Blood test may identify pregnant women at risk of premature birth

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"With further study, we might be able to identify specific genes and gene pathways that could reveal some of the underlying causes of preterm birth, and suggest potential targets for interventions to prevent it", Stevenson adds.

Recent research from the U.S. has shown that the number of premature births climbed to 9.93pc in 2017, up from 9.86 in 2016, making it the third consecutive annual increase after steady declines over the previous seven years.

According to the researchers, until now, doctors have lacked a reliable way to predict whether pregnancies will end prematurely, and have struggled to accurately predict delivery dates for all types of pregnancies.

The innovation could "alert us to which women are at risk so they can be appropriately cared for", Stanford professor of bioengineering Stephen Quake, a senior author on the paper, said in a statement.

And it is hard to accurately predict delivery dates, she said.

Describing the blood test, the research team's principal investigator, David Stevenson, likened it to "eavesdropping on a conversation" between the mother, the foetus and the placenta, without disturbing the pregnancy.

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Prof Basky Thilaganathan, a Royal College of Obstetricians and Gynaecologists spokesman, said: "Complications from premature birth are a leading cause of infant mortality and affect 7-8% of all births in the UK". Specifically, the team targeted the RNA in the mother's blood. The study was led by Stephen Quake of Stanford University, who said that the test could provide a low-priced method of estimating a fetus' gestational age.

"Our test was able to predict 80.3% of women who went on to have any preterm birth, at 15 to 20 weeks gestation", Laura Jelliffe-Pawlowski, an associate professor and director of Precision Health and Discovery at the University of California, San Francisco's Preterm Birth Initiative and coauthor of the study, tells CNN. The findings indicated that cfRNA corresponding to a set of placental genes might provide an accurate estimate of fetal development and gestational age throughout pregnancy.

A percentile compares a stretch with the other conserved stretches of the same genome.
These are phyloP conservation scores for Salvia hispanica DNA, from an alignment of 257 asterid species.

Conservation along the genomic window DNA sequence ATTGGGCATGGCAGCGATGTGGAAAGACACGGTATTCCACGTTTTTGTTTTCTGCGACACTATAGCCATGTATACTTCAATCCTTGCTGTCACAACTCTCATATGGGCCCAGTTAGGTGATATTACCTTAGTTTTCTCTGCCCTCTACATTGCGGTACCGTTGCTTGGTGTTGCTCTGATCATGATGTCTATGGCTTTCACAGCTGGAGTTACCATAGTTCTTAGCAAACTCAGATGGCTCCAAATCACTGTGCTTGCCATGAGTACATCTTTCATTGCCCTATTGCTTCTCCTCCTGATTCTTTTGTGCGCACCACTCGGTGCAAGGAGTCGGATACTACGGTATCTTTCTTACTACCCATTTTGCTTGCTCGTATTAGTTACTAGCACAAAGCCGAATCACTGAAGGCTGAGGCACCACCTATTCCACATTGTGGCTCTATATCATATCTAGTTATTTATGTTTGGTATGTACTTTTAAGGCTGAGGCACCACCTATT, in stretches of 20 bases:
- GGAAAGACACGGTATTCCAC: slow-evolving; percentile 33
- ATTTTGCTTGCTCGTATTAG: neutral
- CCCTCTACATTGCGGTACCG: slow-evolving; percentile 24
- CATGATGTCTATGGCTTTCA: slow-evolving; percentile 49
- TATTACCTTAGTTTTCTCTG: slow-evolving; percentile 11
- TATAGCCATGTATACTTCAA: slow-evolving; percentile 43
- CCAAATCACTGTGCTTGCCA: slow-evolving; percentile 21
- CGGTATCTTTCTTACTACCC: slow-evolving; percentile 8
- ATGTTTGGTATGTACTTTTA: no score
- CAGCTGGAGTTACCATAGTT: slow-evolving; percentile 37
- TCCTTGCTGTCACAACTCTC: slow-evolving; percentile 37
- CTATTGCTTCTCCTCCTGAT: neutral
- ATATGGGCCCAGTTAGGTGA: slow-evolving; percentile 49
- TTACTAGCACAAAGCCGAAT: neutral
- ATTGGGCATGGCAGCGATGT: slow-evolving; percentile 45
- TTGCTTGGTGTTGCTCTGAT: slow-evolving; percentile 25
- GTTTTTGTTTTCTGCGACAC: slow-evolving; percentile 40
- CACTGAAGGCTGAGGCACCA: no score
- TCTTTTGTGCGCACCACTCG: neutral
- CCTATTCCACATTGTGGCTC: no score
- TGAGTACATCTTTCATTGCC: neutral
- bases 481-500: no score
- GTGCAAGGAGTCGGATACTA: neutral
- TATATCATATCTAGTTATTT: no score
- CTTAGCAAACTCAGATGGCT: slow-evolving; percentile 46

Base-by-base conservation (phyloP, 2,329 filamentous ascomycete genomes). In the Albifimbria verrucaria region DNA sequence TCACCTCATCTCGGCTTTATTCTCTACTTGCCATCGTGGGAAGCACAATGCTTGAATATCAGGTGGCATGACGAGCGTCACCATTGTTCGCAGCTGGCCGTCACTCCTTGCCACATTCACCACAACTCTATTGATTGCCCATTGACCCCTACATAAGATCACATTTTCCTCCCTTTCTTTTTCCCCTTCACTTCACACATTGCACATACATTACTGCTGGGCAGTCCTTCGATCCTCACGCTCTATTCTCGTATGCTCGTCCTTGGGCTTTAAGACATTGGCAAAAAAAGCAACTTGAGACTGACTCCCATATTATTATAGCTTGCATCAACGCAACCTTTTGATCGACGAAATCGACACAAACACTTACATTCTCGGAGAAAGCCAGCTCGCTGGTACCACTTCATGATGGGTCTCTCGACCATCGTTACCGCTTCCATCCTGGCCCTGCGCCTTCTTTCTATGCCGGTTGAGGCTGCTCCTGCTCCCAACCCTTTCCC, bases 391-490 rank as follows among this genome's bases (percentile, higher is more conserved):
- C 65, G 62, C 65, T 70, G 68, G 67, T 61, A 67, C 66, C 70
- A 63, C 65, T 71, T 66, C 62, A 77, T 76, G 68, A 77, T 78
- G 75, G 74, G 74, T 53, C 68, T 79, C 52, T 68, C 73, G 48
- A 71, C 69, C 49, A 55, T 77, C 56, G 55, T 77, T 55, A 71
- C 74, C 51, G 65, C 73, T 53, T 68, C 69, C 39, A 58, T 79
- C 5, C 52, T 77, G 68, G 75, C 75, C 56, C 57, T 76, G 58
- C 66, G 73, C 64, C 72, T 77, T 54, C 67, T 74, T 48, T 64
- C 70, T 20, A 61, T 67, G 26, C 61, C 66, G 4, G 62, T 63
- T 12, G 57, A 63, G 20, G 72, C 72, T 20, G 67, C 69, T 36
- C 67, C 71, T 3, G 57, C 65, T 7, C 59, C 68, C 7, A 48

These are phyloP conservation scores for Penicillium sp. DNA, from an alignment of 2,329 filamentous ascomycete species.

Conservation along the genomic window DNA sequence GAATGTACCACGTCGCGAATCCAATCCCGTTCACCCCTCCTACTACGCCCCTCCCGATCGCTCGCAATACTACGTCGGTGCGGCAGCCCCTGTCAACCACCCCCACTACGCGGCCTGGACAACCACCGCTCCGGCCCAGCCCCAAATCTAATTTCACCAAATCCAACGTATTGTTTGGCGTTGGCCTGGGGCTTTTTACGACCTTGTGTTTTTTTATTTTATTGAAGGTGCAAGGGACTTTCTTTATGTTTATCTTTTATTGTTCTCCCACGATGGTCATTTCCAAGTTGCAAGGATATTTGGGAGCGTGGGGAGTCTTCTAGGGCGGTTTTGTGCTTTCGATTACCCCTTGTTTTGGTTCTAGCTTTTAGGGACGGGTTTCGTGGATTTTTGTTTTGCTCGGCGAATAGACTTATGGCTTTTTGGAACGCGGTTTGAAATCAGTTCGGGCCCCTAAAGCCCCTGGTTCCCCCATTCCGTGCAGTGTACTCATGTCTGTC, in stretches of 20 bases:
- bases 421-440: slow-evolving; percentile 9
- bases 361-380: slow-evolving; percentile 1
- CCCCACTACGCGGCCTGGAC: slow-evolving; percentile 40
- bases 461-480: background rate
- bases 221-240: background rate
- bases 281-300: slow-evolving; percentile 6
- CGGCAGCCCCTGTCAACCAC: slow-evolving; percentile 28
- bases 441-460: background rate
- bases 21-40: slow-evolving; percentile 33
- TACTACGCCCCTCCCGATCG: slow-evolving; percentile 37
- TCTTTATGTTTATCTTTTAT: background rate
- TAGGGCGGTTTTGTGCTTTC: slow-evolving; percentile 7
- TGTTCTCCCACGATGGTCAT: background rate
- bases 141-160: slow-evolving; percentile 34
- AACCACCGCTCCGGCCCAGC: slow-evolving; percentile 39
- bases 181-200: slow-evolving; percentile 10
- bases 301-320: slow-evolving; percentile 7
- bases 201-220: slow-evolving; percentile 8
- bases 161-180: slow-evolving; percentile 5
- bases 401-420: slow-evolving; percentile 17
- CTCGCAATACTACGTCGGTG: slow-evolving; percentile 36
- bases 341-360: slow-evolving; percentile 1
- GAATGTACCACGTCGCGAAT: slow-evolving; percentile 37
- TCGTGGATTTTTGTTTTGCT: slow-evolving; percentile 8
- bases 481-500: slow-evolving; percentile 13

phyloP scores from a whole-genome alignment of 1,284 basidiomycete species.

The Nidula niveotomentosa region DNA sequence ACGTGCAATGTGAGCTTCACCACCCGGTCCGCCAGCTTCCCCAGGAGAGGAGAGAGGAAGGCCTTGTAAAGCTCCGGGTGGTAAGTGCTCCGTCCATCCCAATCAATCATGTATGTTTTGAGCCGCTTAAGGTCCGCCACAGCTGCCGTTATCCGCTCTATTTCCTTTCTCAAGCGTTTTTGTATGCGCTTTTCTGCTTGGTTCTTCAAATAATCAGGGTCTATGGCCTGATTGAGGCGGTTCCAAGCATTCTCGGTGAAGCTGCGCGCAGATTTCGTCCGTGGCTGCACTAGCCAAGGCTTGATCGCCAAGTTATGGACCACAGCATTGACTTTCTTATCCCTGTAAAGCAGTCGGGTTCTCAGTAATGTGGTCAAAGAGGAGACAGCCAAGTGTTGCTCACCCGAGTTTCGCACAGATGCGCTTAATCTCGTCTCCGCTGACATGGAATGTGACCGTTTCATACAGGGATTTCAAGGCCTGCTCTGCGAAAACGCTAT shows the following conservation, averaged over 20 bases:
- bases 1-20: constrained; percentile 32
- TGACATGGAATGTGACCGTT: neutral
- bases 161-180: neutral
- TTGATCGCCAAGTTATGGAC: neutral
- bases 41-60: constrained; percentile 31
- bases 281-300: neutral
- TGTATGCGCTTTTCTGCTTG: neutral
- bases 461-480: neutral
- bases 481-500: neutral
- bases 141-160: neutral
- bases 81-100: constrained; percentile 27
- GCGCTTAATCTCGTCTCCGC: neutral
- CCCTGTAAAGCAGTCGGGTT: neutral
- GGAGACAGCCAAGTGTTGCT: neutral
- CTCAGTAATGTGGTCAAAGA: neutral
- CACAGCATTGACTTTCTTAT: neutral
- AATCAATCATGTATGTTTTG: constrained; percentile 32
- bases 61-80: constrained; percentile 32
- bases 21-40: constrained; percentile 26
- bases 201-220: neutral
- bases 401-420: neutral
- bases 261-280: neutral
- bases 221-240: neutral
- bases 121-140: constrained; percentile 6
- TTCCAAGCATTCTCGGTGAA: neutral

The research team conducted a pilot study on 31 healthy pregnant women, using 21 of them to create a statistical model based on nine transcripts of RNA from the mother's immune system, the infant's liver, and the placenta.

In a related study with 38 women with elevated risk of delivering preterm, researchers found seven nucleic acids that accurately identified women who went into labor up to two months early. The women all had full-term pregnancies.

Next, they're planning to validate the test in larger groups of women. "They can be applied across the globe as a complement to or substitute for ultrasound, which can be expensive and inaccurate during the second and third trimester...." Like a message in a bottle, the genes give reliable signals about fetal growth, gestational age and prematurity risk. If larger clinical trials reproduce them, this kind of blood test could help save babies who would otherwise die because they were born prematurely, the researchers say.

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